Friday July 31, 2009
A safe haven for the elderly
By CHARLES FERNANDEZ
FOR some, The Little Sisters of the Poor St. Francis Xavier Home for the elderly in Cheras may seem extravagant.
But in planning the new home, the Catholic Church saw the need to provide facilities, equipment and fittings suitable for the comfort, convenience and safety of the elderly residents.
The home is an epitome of love where nuns go about feeding, washing, bathing, cleaning and tending to the sick to ensure that those who are with them can live out the last years of their lives with dignity and comfort.
These women have been taking care of men and women in their twilight years who have little or no income and no family to take care of them.
“These people have led a hard life, many are in their twilight years who come from poor families or have no family to care for them,’’ said Sister Cecilia, sister-in-charge of the home.
The home was motivated by Jeanne Jugan who founded the Little Sisters of the Poor one winter evening in 1839 in St. Sevan, France.
She opened her heart and her home to an elderly, blind, paralysed woman who found herself all alone after the death of her sister. Jugan carried Anne Chauvin through the streets of their small town to her apartment and placed her in her own bed.
Soon another old woman followed, then a third and this was how the congregation of the Little Sisters of the Poor, with its unique mission of hospitality to the elderly was born.
The Little Sisters of the Poor arrived in Kuala Lumpur in 1965 during the feast of St. Francis Xavier.
At the Cheras Home, voluntary doctors and dentists offer their services and many people have also taken an active interest in the residents’ welfare by taking them out for picnics, games or simply coming for a chat.
“We want to bring back to them the dignity that they have lost or have been deprived of. That is why in their new home they each have their own room with attached bathroom for better privacy,’’ added Sr Cecilia.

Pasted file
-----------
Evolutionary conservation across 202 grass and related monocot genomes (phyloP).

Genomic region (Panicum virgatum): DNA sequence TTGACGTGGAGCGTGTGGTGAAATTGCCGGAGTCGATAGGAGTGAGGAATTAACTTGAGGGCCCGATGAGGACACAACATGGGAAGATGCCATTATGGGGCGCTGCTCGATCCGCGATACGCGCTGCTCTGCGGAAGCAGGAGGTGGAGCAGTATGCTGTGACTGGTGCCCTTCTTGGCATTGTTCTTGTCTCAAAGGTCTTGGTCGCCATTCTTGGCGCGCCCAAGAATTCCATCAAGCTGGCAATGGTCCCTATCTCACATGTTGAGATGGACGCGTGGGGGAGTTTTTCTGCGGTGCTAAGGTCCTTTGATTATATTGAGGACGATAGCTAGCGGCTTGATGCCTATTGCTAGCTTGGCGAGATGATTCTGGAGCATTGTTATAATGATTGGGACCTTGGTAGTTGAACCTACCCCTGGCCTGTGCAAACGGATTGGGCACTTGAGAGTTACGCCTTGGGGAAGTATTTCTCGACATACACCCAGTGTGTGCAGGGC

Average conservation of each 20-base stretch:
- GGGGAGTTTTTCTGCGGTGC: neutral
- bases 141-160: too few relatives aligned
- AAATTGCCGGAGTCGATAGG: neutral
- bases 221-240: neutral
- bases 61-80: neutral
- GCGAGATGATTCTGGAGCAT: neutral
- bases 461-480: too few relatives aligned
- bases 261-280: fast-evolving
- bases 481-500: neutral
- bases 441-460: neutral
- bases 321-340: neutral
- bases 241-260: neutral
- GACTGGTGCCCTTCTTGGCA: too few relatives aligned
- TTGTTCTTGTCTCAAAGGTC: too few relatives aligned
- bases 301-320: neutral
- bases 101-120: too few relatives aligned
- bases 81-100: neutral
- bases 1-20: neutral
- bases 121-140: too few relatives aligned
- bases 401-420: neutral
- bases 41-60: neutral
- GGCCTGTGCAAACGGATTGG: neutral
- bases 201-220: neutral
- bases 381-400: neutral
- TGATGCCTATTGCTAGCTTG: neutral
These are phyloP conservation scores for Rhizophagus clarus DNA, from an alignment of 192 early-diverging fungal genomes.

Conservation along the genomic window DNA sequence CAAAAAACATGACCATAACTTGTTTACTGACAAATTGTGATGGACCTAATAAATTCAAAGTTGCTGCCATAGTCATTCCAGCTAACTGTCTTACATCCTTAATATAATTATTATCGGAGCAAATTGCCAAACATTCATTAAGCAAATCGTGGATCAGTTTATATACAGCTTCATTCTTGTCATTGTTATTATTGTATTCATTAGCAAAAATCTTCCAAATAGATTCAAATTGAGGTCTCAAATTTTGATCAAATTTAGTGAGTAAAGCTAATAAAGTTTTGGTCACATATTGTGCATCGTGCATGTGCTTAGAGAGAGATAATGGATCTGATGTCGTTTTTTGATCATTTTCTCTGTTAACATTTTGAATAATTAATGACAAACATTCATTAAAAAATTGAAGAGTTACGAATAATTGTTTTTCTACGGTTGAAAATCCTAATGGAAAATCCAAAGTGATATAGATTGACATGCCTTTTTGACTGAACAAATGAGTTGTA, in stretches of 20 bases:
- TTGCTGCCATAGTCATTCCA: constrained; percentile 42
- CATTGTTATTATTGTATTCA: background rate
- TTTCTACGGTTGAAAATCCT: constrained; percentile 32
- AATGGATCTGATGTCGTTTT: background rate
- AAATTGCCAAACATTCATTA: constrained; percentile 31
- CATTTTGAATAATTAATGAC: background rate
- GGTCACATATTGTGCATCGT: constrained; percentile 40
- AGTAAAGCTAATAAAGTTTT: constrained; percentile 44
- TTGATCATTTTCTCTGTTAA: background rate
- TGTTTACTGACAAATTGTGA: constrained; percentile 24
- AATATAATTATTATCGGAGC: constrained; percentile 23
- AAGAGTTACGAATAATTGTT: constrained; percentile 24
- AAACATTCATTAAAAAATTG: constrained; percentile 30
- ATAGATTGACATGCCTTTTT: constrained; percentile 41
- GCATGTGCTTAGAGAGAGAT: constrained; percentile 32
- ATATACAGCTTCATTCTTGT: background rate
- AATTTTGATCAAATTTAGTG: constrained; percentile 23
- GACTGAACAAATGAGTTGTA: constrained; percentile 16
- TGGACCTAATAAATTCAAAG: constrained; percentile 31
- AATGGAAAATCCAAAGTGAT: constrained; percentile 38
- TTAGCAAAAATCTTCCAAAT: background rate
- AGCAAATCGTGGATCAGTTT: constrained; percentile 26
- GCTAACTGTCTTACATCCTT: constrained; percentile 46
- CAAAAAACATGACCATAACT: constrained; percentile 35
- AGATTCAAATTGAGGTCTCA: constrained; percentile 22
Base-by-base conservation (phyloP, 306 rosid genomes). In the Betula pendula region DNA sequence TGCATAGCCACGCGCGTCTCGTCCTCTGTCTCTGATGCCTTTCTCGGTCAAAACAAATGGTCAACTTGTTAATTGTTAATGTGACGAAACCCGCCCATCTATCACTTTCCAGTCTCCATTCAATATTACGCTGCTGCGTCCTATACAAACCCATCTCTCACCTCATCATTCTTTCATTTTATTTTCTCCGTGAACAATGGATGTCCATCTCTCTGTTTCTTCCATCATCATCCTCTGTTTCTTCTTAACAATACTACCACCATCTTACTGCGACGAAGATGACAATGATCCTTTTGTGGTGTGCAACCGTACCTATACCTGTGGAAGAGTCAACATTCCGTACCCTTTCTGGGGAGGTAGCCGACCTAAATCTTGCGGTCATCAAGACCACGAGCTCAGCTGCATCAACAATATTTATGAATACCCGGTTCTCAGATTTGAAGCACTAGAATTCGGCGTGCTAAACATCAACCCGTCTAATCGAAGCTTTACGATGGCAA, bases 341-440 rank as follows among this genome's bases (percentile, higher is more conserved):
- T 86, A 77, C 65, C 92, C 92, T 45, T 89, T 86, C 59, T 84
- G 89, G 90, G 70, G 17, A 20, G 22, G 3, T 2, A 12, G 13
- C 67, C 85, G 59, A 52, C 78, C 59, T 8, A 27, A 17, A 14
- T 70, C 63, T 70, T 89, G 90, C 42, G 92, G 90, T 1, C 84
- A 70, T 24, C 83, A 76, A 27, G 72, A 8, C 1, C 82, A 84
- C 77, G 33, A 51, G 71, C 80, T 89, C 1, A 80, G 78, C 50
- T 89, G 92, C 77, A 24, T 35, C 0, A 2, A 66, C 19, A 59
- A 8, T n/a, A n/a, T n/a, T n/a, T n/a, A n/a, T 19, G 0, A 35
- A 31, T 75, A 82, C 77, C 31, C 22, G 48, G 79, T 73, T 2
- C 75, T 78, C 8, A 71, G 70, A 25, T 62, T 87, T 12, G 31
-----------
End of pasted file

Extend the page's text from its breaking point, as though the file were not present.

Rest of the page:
There are now 67 residents at the home. The oldest is centenarian Wong Lai Yong.
Wong has been at the home for the last 30 years when the Little Sisters of the Poor had their humble beginnings at a 16-room bungalow which once belonged to a Chinese millionaire, in the then Klang Road.
Many are bedridden, the more able ones sit about in the courtyard chatting away while some help the volunteers and nuns with the daily chores of preparing food in the kitchen and laying the tables for meals.
“There is no time to day-dream as there are various activities lined up for the residents each day,’’ said Sr Cecilia.
From Monday to Thursday, residents take part in Bible sharing, on Tuesday there is a 45-minute bowling session conducted by Paul Duane, an American who has volunteered his services beyond bowling lessons, physioteraphy every day and a 90-minute taichi lesson every Saturday.
“There is no feeling of being unwanted and abandoned as there is self-giving love for everyone. There is a spawn of dedicated volunteers who care for the elderly with love and personal attention,’’ said Sr Cecilia.
Unlike the hundreds of old people who have been left abandoned by their children or next-of-kin in government hospitals and old folks homes throughout the country, the Little Sisters of the Poor has a mission — to provide constant maternal protection to those entrusted under their care.
The home is equipped with air-conditioning, lifts, full kitchen and laundry facilities, a physiotherapy department, doctor’s office and treatment room, pharmacy and dental clinic for the physical needs and comfort of the residents.
The home also has a proper chapel which conducts Sunday services, a separate multi-purpose hall, games room and a hair salon.
The St Francis Xavier’s Home for the elderly is at No. 3 Jalan 5/96, off Jalan Sekuci, Taman Sri Bahtera, 5th Mile Jalan Cheras, 56100 Kuala Lumpur. (Tel: 03-9131 1464).